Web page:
Tuesday, August 25, 2009

Dunedin Poets Live!

At last - one of the things that makes living in Dunedin worthwhile after all, despite the bully boy council, and the tiresome old boys network with its stifling incestuous stranglehold on almost any aspect of life and culture that you can think of... Grrr. (Did I mention the weather?)

Forget all that and come and hear the poets, drink some beer and eat yummy Indian food.

Tomorrow night, SUE WOOTTON is the headline poet, and always worth hearing.

Monday, August 24, 2009

Time Machine

If you live long enough, they start putting everyday stuff from "your day" in museums.

Like, the corrugated iron shed above, in the North Otago Museum in Oamaru.

Friday, August 21, 2009

Four-and-twenty waxeyes

Pictured: a bowl full of waxeyes in my garden, drinking the sugar-water.

Like finches, these quick, tiny birds move in fleets.

There's no such thing as a single waxeye.

They're really hard to photograph without the requisite equipment for capturing small shy swift things.

a thought

quick as a bird

a bird

quick as a thought

Thursday, August 20, 2009

Graffiti Knitters

Well, here's a concept... the graffiti patchwork bombers of London, beautifully exposed on the exquisitely cool WEE BIRDY blog.

Wednesday, August 19, 2009

Beach House Reading Matter

Still no TV at the beach! Still no phone!
PS: this is the first time in my life I have not shelved my books in strict categories. They still do fall into some natural groupings (because that is the way they travelled together in boxes from the city, when they were selected as appropriate beach house reading...)

Tuesday, August 18, 2009


The northern end of the Otago Settlers Museum is home to the first steam train used on the Dunedin-Port Chalmers railway.

Josephine, as this train is known, made its first run on 10 September 1872.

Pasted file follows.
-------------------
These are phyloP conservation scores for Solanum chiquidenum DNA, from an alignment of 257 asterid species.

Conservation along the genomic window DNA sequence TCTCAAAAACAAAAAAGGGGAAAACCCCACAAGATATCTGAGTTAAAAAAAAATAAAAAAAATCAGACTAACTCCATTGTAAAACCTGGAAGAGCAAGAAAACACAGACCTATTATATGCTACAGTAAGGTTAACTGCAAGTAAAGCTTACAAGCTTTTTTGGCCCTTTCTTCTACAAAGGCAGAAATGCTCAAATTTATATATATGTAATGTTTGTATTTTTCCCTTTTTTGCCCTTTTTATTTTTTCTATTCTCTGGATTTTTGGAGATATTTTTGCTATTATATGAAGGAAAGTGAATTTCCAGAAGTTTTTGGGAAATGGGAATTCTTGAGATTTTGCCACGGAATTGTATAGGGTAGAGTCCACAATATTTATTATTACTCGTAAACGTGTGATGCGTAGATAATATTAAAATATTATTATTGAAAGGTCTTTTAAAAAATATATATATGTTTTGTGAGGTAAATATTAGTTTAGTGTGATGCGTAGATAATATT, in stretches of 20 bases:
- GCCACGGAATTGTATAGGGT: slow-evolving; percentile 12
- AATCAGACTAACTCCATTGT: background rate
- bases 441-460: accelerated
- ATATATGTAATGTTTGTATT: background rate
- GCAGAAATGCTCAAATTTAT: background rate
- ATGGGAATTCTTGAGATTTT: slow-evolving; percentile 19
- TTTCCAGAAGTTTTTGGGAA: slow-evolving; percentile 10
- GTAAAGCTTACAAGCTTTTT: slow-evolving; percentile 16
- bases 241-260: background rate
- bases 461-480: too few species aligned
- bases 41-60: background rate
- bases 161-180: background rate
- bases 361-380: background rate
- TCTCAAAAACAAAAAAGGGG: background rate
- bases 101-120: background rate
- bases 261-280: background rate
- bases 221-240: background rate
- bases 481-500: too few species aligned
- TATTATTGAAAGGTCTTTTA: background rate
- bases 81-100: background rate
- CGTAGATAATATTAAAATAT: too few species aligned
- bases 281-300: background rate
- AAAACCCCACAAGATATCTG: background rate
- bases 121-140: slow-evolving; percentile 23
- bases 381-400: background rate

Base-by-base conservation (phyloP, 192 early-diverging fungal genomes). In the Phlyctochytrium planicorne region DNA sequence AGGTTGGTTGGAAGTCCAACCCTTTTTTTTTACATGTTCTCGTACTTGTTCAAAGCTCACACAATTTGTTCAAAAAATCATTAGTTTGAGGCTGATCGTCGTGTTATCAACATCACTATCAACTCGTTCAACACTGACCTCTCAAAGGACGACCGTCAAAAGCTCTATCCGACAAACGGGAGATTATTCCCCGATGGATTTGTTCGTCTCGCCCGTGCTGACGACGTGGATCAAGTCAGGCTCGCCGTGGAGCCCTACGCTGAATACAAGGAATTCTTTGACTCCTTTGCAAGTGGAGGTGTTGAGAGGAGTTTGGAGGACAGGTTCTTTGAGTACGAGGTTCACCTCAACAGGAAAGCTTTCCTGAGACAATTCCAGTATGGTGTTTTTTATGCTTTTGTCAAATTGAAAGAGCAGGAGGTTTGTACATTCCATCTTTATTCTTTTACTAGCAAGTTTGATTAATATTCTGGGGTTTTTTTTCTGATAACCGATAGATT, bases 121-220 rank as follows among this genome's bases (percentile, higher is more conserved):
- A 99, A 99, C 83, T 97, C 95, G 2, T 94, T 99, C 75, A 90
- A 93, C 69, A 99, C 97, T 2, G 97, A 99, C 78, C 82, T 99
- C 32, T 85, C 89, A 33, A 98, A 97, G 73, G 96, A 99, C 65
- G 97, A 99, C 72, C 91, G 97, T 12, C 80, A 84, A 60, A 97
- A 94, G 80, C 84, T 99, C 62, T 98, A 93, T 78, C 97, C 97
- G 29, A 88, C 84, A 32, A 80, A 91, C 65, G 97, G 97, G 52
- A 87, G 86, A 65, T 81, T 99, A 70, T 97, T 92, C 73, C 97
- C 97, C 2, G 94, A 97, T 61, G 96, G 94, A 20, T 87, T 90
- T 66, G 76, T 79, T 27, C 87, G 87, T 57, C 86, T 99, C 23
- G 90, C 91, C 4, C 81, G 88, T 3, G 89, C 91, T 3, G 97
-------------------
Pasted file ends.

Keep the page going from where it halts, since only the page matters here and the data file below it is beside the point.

On 6 September 1878, it was also one of two engines used to haul the first Christchurch to Dunedin through express train south from Oamaru. Later used for railway construction work before being sold to the Otago Iron Rolling Mills,

Josephine became an exhibit at the New Zealand and South Seas International Exhibition in Dunedin in 1925.

In the following years Josephine sat outside what is today the Otago Settlers Museum, slowly rusting away in the open air.

By the late 1960s the old engine was perilously close to complete disintegration. Instead a public appeal raised money for its restoration and a special shelter to incorporate the engine within the Museum building.

Josephine is a Double-Fairlie locomotive and one of only five such engines surviving around the world.

Monday, August 17, 2009

Spring is Sprung

The springtime tsunami has hit town, and not just in the florist shops, but out in the real world too, with a wave of blossom and colour rolling over the tree skeletons.

Friday, August 14, 2009


"When you lose control

and you've got no soul

it's tragedy!"

- The Bee Gees

I've got a worm in my ear today, and the falsetto voices and fast catchy beat of the song couldn't be more inappropriate a setting for the simply tragic lyrics.

Wednesday, August 12, 2009

From the dream journal

Listen to this, I said to Schroedinger. It's a dream I wrote down in my writing notebook about a year ago:

Dream of winter.
There was a big orange cat with a paw the size of a grapefruit.

Nothing was anything I knew.
It was a strange snowy place - a house deep in the woods on a hill.
I had fled to avoid the bombs.
I was anxious that we had fled too far from the bomb near our city & had positioned ourselves too near the bomb of the neighbouring city.
But no I was assured it was OK.
We saw the flashes and felt safely distant.
We had arrived by river,
icy river.

Then some strangers came & seemed harmless,
but one man suddenly swallowed some powder & a cup of water
& spat it all over us. We would be dead soon. It was radioactive
(like the Russian poison), we were also dangerous to
anyone we got near.

I was particularly worried about the large marmalade cat.
I fed it a pot of meat. It seemed to have an appetite.

"That's very interesting," said Schroedinger, "and it has all come true, too!"

Tuesday, August 11, 2009

Here I give thanks to Google

As part of my daily work today (reading proofs), I needed to choose between the spellings milk maid and milkmaid, and as one does, I idly Googled the term.